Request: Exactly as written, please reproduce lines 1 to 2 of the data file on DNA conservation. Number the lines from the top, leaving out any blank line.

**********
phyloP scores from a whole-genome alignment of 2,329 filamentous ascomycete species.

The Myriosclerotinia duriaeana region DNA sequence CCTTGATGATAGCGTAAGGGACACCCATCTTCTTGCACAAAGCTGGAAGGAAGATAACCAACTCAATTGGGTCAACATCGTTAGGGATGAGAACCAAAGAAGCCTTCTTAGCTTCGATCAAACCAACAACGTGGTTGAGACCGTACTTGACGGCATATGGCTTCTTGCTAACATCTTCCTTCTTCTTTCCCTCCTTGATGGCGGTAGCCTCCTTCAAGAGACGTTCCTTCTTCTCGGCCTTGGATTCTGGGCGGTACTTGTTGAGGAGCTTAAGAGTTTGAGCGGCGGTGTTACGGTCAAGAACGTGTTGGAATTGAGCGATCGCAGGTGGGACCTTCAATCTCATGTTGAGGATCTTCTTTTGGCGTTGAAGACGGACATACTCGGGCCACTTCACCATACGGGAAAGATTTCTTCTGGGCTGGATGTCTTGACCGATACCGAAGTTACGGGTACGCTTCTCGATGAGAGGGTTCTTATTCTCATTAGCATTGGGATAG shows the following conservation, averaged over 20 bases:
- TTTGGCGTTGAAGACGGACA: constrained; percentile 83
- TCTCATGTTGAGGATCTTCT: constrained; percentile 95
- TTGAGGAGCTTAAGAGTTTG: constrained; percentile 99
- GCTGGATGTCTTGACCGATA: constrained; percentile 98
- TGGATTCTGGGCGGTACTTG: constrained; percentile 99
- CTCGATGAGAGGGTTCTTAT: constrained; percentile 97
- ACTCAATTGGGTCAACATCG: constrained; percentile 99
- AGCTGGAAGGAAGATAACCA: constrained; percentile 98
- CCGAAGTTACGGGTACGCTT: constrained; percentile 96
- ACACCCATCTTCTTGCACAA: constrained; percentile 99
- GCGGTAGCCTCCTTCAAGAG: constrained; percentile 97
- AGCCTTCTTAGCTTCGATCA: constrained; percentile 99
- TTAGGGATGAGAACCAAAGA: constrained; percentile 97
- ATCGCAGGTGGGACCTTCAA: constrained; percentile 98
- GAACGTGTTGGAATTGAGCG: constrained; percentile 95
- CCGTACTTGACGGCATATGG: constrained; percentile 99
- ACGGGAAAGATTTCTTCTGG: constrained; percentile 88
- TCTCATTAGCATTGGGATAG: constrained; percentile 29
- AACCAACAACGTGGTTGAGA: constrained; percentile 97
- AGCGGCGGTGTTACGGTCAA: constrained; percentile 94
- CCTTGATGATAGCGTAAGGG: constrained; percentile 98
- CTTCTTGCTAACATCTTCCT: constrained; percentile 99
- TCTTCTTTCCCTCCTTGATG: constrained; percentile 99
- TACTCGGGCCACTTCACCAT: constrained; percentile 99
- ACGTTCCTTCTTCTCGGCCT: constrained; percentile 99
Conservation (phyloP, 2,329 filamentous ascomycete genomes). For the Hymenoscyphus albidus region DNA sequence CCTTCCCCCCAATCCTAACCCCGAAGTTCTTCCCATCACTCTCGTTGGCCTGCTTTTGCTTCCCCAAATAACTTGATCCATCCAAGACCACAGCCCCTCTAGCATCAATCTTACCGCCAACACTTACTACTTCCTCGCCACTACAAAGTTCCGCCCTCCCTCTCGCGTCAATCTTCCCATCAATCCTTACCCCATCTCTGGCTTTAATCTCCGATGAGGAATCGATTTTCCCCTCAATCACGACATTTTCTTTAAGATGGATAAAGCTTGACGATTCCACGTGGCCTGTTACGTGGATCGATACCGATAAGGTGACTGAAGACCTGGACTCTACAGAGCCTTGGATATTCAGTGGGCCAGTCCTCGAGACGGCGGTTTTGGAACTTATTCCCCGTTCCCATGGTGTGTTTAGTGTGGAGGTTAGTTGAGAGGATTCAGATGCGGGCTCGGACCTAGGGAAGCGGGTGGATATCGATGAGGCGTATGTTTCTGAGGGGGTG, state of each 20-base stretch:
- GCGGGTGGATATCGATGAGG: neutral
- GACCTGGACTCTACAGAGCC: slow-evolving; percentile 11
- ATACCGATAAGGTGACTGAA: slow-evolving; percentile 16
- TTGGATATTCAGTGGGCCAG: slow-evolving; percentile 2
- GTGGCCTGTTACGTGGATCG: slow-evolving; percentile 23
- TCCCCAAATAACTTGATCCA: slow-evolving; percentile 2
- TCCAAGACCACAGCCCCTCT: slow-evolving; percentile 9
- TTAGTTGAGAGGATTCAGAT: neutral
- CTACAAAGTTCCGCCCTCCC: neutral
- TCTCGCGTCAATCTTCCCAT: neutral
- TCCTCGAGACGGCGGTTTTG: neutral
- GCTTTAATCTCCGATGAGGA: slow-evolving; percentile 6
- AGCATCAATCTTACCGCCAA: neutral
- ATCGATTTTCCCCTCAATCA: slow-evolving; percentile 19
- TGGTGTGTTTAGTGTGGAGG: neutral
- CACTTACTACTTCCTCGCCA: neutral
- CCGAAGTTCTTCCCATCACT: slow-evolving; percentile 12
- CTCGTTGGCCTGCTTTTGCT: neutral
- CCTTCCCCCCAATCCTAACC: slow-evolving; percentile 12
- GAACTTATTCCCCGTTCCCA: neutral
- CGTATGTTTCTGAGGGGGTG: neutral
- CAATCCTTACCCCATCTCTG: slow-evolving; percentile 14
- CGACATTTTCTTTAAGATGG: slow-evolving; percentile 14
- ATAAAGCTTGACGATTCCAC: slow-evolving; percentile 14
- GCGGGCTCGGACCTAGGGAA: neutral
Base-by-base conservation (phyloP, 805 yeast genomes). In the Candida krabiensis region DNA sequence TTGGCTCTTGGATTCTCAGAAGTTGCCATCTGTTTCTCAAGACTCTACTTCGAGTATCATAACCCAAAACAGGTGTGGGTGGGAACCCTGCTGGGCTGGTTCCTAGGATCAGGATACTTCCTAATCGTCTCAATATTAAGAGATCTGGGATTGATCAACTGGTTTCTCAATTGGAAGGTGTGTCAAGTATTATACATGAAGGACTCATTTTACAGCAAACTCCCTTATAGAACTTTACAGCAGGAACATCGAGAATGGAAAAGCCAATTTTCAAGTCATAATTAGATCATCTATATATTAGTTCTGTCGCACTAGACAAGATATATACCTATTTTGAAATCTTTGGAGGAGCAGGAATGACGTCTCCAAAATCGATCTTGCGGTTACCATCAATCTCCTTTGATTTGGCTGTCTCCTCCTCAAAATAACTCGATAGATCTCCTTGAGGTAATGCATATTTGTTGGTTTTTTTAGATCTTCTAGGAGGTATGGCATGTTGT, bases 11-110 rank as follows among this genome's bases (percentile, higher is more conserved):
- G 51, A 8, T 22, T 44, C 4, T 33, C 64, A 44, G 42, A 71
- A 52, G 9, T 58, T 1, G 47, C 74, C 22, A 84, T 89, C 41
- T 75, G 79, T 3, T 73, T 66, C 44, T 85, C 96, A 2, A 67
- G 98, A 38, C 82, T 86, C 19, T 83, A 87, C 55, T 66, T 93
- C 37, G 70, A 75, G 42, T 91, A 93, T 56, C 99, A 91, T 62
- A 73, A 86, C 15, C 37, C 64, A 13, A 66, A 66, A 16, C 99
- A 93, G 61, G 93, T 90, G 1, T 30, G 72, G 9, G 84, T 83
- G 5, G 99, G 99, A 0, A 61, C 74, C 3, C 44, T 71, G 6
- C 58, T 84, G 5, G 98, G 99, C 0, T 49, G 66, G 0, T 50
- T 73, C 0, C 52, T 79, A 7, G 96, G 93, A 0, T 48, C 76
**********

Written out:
phyloP scores from a whole-genome alignment of 2,329 filamentous ascomycete species.

The Myriosclerotinia duriaeana region DNA sequence CCTTGATGATAGCGTAAGGGACACCCATCTTCTTGCACAAAGCTGGAAGGAAGATAACCAACTCAATTGGGTCAACATCGTTAGGGATGAGAACCAAAGAAGCCTTCTTAGCTTCGATCAAACCAACAACGTGGTTGAGACCGTACTTGACGGCATATGGCTTCTTGCTAACATCTTCCTTCTTCTTTCCCTCCTTGATGGCGGTAGCCTCCTTCAAGAGACGTTCCTTCTTCTCGGCCTTGGATTCTGGGCGGTACTTGTTGAGGAGCTTAAGAGTTTGAGCGGCGGTGTTACGGTCAAGAACGTGTTGGAATTGAGCGATCGCAGGTGGGACCTTCAATCTCATGTTGAGGATCTTCTTTTGGCGTTGAAGACGGACATACTCGGGCCACTTCACCATACGGGAAAGATTTCTTCTGGGCTGGATGTCTTGACCGATACCGAAGTTACGGGTACGCTTCTCGATGAGAGGGTTCTTATTCTCATTAGCATTGGGATAG shows the following conservation, averaged over 20 bases: